. it’s my diet, and i’ll eat what i want to .
Happy Sunday, sweetlings! Hope it’s been a beautiful one for ya 😀
Mine started out with a little bit of drama… I had somehow managed to let my supply of chocolate pudding dwindle to one measly pot, which someone (*cough*dad*cough*) snatched while I wasn’t looking. See what happens when you don’t hide your favorite food? Or stockpile massive quantities of it?
It gets ninja’d.
Needless to say, I was a bit disappointed when breakfast time rolled around and I wasn’t able to have my favorite breakfast. Thankfully, I wasn’t completely SOL – I found a pot of vanilla pudding lurking in the depths of the cupboards, and while it wasn’t quite as good as chocolate, it still got the job done…
I love having breakfasts that taste like dessert, but I’m not trying to fool myself or anyone else by saying that my bowl of oats tastes exactly like a slice of vanilla cake, because it doesn’t. Although it does taste deliciously sinful, the reality of the matter is that it’s really not – it’s actually quite healthy.
The same goes for a lot of my other meals/snacks. Take, for instance, my cookie dough balls…
Although they’re similar to the real thing, they’re not exactly the same. They lack the butter and sugar that makes real cookie dough so appealing. In other words, they’re a healthy imitation.
And yet I’d still take my healthy imitations over the real thing…
It’s no secret that I have a pretty healthy diet… I don’t eat too many fried, refined, or overly processed foods, and instead choose to focus on whole grains, fruits, veggies, lean proteins, and good fats.
Well, that’s fabulous, you say.
Yes, it is. Unfortunately, not everyone seems to agree… Occasionally, I still have to deal with people who question my healthy food choices and accuse me of clinging to my disordered eating past… and although this kind of thing frustrates me to no end, I can also understand where they’re coming from…
See, I wasn’t always a healthy eater. Nuh uh. In my teens and early twenties, I basically lived off junk food. It was Poptarts for breakfast, Kraft Dinner for lunch, fast food for dinner, and countless helpings of chocolate, candy, chips, soda, and other junk food in between.
Then my eating disorder hit. Boom.
I went from eating mass quantitates of junk food, to not even wanting to breathe the same air as it – a complete 180° shift had occurred, almost overnight. People were shocked. Here was a girl who lived for junk food, replacing chips with celery sticks and candy with fruit.
I felt great at first. Happy. Energetic. Alive. But it didn’t last. As my disordered thoughts increased, my list of acceptable foods decreased. No sugar. No grains. No fat. No dairy. No nothing, basically. It eventually got to the point where I was
living barely surviving on anything at all.
I don’t recommend it.
Then recovery started. Facing fear foods started. Trying to figure out what foods I actually enjoyed eating started. My diet and tastes had changed so drastically, that it became incredibly difficult to tell whether I was avoiding a specific food because I was afraid of it, or because I genuinely didn’t like it.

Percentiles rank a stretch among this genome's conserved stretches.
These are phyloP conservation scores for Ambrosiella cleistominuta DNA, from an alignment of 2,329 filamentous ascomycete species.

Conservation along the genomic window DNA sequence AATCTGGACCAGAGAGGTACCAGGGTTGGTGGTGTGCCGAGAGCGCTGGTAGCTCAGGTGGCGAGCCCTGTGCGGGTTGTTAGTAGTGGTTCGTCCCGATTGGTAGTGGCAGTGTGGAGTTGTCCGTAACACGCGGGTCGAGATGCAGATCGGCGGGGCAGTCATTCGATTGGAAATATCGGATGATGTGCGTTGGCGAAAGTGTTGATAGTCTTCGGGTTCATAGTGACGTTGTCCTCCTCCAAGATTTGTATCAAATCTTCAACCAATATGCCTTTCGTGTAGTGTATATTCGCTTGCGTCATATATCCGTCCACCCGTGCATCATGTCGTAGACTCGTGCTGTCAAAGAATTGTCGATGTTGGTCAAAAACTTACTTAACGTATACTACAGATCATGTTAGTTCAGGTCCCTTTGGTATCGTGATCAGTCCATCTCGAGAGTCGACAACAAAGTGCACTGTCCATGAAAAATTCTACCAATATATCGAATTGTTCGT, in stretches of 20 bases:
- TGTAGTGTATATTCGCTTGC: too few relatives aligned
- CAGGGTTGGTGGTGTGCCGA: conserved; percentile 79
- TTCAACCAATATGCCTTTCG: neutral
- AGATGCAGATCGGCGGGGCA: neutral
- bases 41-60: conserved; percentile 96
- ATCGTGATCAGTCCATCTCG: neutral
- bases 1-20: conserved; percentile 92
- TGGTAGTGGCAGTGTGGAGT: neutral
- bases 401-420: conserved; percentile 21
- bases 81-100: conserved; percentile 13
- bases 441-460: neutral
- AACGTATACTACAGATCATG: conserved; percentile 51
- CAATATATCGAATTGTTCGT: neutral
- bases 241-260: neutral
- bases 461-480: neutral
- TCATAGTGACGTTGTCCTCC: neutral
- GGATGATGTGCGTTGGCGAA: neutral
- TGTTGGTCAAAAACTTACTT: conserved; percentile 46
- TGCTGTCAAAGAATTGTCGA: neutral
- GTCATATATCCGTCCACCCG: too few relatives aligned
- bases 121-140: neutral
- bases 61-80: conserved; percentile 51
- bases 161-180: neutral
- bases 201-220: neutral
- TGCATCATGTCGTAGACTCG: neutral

So I challenged myself with different foods. I dabbled in my past eating habits, only to find out that I didn’t enjoy them anymore, which did nothing to comfort my confused mind. How could I not enjoy junk food when I had loved it for so long? Was that just another one of my ED’s tricks?
It turns out that it wasn’t. After years of experimenting with different foods throughout my recovery, I can say that I genuinely love the way that I eat. I eat whatever I crave, and don’t feel in the least bit deprived.
Sure, I may not have the same kind of diet as other people my age (outside the blog world, of course), but so what? Who cares if I’m not chugging back sugary sodas and eating chemically-laden foods? I honestly don’t crave them, so why would I force myself to eat them? Just to prove to the doubters that I’m not still clinging to my eating disorder?
I know what’s in my head, and I know that the mentality behind my choices is a healthy one. I eat the way I eat because I enjoy it. I don’t avoid typical junk food because I’m afraid of it, but because I just don’t crave it; and I don’t particularly like the way that my body feels after eating it, either. My food makes me feel vibrant, happy, satisfied, and alive – why mess with a good thing?
I know that it can be hard to differentiate between a healthy and disordered eating habit, which is why I can understand why some people may question my dietary choices. But overt behaviors don’t matter as much as much as the thoughts behind them do. There’s nothing wrong with avoiding particular foods, unless it’s because of fear. If you crave something, but you’re too afraid to “let” yourself eat it, then there’s a problem. But if you don’t like/crave something, and consequently don’t eat it, then that’s perfectly normal. I don’t like zucchini, so I don’t eat it. I don’t crave junk food, so I don’t eat it. End of story.
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Do you ever have to deal with people questioning your dietary choices?
As always, I’d love to hear your thoughts 😀